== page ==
Do your homework, get good grades, take advanced classes, get into a great college-make money. Ok, so maybe people don’t just come out and say it, but why else would they work so hard on getting that degree?
According to a recent study conducted by the Pew Center Poll, 81 percent of 18- to 25-year-olds listed getting rich as either the most or second most important goal in life.
Conversely, in a poll conducted by the Associated Press and MTV only one percent listed money as a cause to their happiness. So if it is not making them happy, then why do young adults want money so bad?
“It’s like a game, like a race to see who can get the most money,” Daniel Taylor, a graduate student, said. “It’s almost like the thing to do.”
It is heard in music and it is seen on television. In our capitalistic society money is flaunted to no end. Perhaps teens are more susceptible to the imagery but that doesn’t mean that they want money and nothing else.
“It’s a more materialistic society,” Mike Sullivan, a sophomore history and secondary education major, said. “People want one thing and another as well.”
Maybe it’s not that young adults want money, but rather that they see money as a means to acquiring other things that they want. Money is universal; in order to get a car or a new pair of jeans it is necessary.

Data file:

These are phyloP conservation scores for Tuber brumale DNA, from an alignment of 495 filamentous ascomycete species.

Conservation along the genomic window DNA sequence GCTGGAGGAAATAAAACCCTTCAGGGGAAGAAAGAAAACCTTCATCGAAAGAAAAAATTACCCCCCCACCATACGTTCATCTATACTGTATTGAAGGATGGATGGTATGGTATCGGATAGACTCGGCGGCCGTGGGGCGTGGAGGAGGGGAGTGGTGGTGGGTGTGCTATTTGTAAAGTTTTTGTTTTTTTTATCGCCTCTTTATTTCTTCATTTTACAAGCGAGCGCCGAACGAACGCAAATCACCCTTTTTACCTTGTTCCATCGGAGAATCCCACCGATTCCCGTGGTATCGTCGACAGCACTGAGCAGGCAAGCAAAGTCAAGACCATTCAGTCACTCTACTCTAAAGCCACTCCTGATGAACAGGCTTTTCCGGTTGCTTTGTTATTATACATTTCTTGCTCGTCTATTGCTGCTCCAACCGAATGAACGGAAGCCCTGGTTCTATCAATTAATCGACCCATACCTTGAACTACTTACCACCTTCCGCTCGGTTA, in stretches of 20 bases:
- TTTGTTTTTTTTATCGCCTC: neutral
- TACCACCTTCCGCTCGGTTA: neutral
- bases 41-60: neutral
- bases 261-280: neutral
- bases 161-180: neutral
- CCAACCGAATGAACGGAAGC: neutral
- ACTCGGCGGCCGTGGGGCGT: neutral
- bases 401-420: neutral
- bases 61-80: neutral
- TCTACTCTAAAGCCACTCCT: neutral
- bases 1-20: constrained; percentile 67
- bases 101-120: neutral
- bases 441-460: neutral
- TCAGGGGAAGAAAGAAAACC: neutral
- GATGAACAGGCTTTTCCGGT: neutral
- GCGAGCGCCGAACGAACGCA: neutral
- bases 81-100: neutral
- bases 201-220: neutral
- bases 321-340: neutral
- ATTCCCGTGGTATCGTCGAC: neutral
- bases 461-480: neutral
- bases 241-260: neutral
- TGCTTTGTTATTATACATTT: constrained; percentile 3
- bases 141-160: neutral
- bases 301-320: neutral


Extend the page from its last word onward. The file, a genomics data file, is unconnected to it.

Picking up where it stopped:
But money couldn’t possibly be more important than family and friends could it? Do people worship the almighty dollar above blood and water?
When asked what’s most important to her, Melissa Koch, a graduate student, said, “Family and raising my kids.”
Once a family is established, money seems to take a backseat. It almost seems that money isn’t a key to happiness but rather a life preserver that keeps a person from sinking into unhappiness.
Without it, young adults may feel inadequate but with it they may just feel safe and secure.
Not one student interviewed said that they thought getting rich was important, but perhaps that was because they were confronted with these statistics. The unconscious may harbor some of these monetary wants but it seems that at least some students know where their priorities lie.
“Money is a necessity, but ultimately the relationships you establish around you are most important,” Sullivan said.
It is near impossible to escape the “get rich” mentality in our society, but it seems that when it comes to happiness money is no substitute for family and friends.
Money can buy cars and money can grant the person who possesses it power, and while many young adults seem intent on gaining it, what they want most and what they need most-is priceless.